Red Sox utility man Brock Holt’s cycle in Game 3 of the ALDS didn’t just propel the Red Sox to a 16-1 win over the New York Yankees.
Celtics coach Brad Stevens is using Holt’s contributions — and subsequent non-disciplinary benching — as a model for his team ahead of their upcoming season, too. Stevens, who was at Fenway Park for Game 1 of the ALCS against the Houston Astros, said he highlighted Holt’s role during a recent film session.
“I mean, the Brock Holt example last week — going for the cycle and getting a DNP the next day — is how you win, right?” Stevens said at the Auerbach Center Sunday afternoon. “Being willing to take on those roles — both as the guy that did it and the guy that replaced him the next night [Ian Kinsler], those things matter. They’ve set a great example for us, as we move into a new year.”
During Boston’s injury-ridden playoff run last season, Stevens preached the importance of making the most of one’s opportunity — a notion that will undoubtedly come into play this year as well. The returns of All-Stars Gordon Hayward and Kyrie Irving will likely limit the playing time of reserves who experienced starting minutes a year ago, but Stevens has stressed it’s more important how they play versus who they play.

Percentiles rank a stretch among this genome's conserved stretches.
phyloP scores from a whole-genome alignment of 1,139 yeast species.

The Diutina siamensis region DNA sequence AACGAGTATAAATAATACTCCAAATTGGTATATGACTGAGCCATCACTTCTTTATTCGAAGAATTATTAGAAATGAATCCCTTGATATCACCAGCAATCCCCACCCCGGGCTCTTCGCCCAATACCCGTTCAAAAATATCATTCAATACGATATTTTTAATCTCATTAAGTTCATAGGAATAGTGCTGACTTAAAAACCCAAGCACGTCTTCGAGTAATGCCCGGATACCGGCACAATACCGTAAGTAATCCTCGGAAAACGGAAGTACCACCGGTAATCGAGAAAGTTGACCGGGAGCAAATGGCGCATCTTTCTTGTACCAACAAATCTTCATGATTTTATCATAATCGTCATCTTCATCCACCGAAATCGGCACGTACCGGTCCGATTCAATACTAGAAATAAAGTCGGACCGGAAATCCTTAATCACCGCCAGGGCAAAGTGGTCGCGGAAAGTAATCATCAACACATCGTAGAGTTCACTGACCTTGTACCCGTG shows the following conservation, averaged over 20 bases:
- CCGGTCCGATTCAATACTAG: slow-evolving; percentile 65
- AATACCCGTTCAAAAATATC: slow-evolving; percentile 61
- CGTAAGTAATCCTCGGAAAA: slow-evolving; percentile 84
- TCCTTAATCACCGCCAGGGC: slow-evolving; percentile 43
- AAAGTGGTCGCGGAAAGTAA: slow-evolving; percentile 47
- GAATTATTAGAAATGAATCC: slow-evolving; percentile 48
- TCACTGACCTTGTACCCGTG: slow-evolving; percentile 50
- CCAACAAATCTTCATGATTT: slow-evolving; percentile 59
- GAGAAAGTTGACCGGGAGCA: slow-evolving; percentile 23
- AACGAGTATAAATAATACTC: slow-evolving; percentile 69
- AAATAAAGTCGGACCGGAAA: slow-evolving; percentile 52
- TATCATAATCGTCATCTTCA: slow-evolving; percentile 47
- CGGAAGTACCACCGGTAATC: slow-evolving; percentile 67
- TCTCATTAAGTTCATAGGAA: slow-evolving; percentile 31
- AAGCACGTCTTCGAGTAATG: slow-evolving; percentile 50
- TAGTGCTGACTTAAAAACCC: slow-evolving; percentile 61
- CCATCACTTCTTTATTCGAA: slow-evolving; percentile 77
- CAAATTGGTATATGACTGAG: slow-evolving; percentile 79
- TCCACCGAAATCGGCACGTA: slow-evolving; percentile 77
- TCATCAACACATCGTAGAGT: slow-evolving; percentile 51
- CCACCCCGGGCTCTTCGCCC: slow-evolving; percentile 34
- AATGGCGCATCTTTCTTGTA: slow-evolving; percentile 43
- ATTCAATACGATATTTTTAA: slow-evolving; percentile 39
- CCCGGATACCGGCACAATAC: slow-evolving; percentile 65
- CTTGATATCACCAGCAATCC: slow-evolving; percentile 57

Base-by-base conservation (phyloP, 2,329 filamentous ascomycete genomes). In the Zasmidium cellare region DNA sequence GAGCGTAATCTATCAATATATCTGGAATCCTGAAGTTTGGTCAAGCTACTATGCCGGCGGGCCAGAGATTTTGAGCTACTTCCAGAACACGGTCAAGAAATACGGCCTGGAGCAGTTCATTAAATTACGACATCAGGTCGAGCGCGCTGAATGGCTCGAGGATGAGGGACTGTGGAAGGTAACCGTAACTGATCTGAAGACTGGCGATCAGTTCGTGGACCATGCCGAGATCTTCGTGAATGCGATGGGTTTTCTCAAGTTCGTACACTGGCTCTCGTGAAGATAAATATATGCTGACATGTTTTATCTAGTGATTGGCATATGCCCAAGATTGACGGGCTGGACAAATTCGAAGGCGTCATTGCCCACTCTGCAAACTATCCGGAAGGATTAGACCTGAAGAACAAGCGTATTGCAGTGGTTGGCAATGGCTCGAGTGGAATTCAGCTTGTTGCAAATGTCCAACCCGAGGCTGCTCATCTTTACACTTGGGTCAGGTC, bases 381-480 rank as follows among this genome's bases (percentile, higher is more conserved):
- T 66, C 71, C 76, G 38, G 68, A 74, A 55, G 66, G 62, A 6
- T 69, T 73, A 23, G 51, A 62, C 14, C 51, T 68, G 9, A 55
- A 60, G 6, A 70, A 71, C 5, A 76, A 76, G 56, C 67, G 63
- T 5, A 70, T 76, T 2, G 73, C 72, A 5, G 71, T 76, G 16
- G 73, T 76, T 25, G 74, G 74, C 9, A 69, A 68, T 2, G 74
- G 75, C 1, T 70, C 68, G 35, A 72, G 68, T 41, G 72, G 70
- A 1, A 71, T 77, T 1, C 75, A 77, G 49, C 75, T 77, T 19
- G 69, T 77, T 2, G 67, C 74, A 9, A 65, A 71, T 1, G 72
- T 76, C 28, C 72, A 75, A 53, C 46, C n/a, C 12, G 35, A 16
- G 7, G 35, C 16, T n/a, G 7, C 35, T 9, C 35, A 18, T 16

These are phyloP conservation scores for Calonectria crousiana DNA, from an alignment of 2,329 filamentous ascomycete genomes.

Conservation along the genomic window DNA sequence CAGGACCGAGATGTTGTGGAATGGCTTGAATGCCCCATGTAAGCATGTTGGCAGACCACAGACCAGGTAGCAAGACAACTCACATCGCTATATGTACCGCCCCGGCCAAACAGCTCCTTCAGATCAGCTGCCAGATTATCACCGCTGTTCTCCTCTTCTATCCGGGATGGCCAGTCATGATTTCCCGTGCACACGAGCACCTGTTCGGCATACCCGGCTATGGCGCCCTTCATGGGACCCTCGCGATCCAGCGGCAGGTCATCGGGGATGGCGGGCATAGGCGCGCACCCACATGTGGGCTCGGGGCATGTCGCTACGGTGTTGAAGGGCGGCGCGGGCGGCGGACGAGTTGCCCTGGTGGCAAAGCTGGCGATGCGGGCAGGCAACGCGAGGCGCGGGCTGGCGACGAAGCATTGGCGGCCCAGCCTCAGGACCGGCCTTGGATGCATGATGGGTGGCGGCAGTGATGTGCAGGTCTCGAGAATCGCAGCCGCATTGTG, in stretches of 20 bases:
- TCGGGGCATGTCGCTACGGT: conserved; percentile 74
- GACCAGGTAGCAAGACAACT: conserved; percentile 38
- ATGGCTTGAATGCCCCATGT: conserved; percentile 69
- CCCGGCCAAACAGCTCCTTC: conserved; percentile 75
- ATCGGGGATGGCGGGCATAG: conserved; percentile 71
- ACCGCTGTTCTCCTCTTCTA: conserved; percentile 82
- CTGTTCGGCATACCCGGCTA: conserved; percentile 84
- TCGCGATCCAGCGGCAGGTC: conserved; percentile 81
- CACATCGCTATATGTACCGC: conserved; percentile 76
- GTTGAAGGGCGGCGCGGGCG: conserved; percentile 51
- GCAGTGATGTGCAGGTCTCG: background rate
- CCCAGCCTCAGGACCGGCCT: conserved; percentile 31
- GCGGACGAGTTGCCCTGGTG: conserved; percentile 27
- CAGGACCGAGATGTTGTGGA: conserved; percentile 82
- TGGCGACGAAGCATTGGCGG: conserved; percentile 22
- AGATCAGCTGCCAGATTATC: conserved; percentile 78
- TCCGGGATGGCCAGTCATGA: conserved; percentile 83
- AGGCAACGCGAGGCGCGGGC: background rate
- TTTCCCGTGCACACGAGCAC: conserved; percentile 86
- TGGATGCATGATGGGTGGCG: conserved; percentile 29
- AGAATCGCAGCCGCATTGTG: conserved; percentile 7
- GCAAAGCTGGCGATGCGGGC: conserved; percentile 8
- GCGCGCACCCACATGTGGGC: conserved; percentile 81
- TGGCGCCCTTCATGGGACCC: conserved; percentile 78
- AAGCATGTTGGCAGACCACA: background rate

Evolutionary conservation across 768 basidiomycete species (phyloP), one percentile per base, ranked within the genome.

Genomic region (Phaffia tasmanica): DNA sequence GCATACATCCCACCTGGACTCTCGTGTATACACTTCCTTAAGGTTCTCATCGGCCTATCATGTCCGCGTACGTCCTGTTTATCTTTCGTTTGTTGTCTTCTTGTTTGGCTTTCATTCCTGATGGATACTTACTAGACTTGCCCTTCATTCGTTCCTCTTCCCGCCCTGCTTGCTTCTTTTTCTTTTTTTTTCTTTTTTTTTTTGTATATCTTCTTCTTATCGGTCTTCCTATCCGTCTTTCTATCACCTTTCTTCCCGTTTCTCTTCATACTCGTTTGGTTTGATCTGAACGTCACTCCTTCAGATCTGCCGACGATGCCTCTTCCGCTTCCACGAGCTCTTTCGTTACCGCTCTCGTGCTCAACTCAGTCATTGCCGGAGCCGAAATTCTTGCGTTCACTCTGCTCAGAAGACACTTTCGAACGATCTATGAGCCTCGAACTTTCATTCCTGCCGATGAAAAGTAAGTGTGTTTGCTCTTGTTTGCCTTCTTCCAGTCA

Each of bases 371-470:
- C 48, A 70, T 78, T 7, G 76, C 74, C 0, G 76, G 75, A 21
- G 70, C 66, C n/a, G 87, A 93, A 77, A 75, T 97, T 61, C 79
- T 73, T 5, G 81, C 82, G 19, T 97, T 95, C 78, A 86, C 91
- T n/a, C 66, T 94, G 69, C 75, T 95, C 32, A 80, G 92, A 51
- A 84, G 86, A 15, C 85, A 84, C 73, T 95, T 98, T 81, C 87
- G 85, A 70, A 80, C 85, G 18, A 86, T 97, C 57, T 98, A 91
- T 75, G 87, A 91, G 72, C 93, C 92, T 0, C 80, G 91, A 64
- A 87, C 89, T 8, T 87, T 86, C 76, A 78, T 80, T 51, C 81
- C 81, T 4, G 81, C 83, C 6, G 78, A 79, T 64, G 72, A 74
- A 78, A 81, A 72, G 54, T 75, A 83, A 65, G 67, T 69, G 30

“Your rotation can change in a heartbeat,” he said in early September. “You can work all summer on it and then you’ve got to adjust in one day. The bottom line is we have an idea of who we’ll play together and who best fits together and what lineups we think we’ll try to use, but we’ll see how it shakes itself out.”
Given their talent and depth, the Celtics are expected to be a championship contender this season — as are the Red Sox, Patriots, and Bruins.
“We’re all really lucky, the four major professional sports teams, to get a chance to represent Boston,” Stevens said. “That’s just a really unique, unusual opportunity.”
Though the Red Sox didn’t get the win against the Astros in Game 1, Stevens is pulling for them to turn things around in Game 2. He said he remembers when the team won the World Series in 2013 — his first year in Boston — and his family has been “hooked” ever since. During spring training earlier this year, he spent some time with manager Alex Cora in Fort Myers and has “watched, admiringly, from afar” throughout their 108-win season.
“All of us, whether we’re transplanted or not, become fans of the teams here,” he said. “It’s a blast to go over there and watch them work. Coach Cora and the whole organization has had a heck of a year. We hope it lasts a few more weeks.”